Read: 1 Corinthians 12:22-26

One of the first adjustments a parent makes is sending their children to school. (If you decide to homeschool, the issues are different but still very real. That was not my experience, so I cannot speak to those.) I sent three children to school and I experienced three different responses.

Our oldest daughter loved school. She loved it so much, in fact, that in the first week of school she informed me that Mrs. Yoder was the best person in the world. I, on the other hand, was “wrecking her life” because I made her go to bed. Quite frankly, I didn’t enjoy competing with her kindergarten teacher for her love and affection.

Our son hated school. He put on his brave face and went to his classroom like a trooper, but an hour or so later, I received a call from the school. He was a mess. The first week of school, I spent a lot of time conjoling Ryan and assuring him that he could be a happy farmer at school. I even gave him a Jolly Rancher to have in his pocket to remind him to be a Happy Farmer. Cheesy? Yes. At the end of the first week he told me he didn’t like it because “it is too much time away from you.” How sweet, right?! (He denies that today.) He also informed me at the end of the first week: “I will think about it and decide if I will go back on Monday.” Obviously, this wasn’t my preferred response to school either.

Our youngest daughter left for school with a bounce in her step and she adjusted very well. She didn’t say I was ruining her life when I announced bed time and she didn’t mind being apart from me. This was helpful to me as a mom, while at the same time difficult. It seems like she could have missed me just a little.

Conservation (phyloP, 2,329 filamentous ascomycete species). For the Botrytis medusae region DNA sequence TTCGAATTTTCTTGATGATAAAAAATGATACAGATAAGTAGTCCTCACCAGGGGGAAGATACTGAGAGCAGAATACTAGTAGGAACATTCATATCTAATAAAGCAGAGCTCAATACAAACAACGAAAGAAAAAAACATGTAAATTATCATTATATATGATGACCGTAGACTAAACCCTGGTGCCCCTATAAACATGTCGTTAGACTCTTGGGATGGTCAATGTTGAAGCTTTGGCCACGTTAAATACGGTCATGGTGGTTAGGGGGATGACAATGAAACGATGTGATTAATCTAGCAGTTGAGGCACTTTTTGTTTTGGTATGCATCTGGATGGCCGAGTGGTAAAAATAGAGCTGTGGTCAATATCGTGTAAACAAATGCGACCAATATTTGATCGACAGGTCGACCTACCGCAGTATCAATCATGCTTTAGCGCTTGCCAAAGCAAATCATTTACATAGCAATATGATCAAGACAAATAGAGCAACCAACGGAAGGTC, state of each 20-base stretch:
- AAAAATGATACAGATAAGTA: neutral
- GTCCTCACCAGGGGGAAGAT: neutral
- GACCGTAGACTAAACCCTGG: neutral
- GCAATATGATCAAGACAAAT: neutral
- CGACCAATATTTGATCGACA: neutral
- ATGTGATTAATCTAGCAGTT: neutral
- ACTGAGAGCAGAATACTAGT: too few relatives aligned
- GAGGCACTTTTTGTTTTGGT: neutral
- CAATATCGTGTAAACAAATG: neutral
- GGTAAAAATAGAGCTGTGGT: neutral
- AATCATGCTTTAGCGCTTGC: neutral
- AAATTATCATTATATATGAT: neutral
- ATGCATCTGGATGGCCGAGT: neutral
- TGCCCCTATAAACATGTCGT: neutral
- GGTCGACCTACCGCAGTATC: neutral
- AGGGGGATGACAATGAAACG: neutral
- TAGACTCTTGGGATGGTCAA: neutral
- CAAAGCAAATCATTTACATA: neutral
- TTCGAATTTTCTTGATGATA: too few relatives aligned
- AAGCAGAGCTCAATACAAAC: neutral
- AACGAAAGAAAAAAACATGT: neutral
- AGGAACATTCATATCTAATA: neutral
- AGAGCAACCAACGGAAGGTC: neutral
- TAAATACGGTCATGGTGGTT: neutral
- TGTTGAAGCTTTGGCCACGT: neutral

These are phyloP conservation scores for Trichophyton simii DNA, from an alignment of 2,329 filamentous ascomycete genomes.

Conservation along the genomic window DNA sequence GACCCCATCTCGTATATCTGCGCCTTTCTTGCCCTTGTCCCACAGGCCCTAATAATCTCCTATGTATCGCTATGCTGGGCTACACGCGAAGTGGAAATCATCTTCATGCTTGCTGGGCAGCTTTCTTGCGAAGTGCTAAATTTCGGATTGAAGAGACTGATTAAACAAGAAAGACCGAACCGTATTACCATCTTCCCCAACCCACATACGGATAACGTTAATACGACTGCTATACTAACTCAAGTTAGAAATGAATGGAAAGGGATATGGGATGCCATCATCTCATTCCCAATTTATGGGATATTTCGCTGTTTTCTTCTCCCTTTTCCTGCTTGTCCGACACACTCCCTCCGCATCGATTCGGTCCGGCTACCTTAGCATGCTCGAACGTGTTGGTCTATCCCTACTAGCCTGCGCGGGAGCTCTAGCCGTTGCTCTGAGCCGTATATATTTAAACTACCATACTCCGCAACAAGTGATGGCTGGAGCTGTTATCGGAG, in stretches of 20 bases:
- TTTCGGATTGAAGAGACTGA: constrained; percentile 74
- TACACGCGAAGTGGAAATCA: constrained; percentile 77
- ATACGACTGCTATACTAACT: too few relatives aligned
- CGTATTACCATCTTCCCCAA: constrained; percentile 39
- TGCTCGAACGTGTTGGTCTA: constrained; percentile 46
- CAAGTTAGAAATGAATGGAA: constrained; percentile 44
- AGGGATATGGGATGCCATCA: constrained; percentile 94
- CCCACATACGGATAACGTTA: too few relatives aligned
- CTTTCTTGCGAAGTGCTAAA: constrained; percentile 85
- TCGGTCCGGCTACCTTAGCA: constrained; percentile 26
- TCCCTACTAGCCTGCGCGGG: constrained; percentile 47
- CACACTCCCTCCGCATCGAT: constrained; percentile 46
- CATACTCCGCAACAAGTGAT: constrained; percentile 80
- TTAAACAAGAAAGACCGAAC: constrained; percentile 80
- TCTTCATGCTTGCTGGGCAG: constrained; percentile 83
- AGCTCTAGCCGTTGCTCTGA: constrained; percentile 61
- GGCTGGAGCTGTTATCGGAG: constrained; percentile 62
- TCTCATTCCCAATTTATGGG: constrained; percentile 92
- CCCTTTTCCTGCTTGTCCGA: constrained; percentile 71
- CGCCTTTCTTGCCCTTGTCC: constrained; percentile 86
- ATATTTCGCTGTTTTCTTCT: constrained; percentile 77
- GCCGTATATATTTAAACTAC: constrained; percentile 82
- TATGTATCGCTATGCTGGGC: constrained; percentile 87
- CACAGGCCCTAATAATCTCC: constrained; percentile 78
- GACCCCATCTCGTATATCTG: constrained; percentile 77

Your children will all be different and respond in their own unique way to changes in routine and in life. And their responses may not remain constant.

Twelve years after beginning school, all three of our children went to college. Interestingly, they all experienced their freshman year at the same university.

Our oldest daughter (and I) cried the first two weeks of her freshman year. It was gut wrenching to have her gone. She called nearly every day the entire four years of college.

Our son couldn’t wait to go to college and never once looked back. He didn’t call often, but we still remained a vital part of his life.

Our youngest daughter willing went to college and spent her first year on campus. The first semester went fairly well, at least on the outside. The second semester increased in difficulty every day. By finals week, I spoke to her three or four times a day in an effort to calm her fears about finishing well. She opted to live at home the final three years and study at a local university. This was a life-giving decision for her.

In many things, there isn’t a right or wrong. Children are just different. As parents, we do well to give them room to not only be different from one another, but to change along the way. Things that came easily at one point in life, may not always be easy.

In our scripture reading today, Paul emphasized that in the body of Christ we are all different and yet so necessary. The same is true in our families. We are all put together in unique and valuable ways. Caring for one another and appreciating those differences is essential.

Be alert and flexible as parents, allowing children to flex, grow and change. Love them deeply. Stay in their corner.

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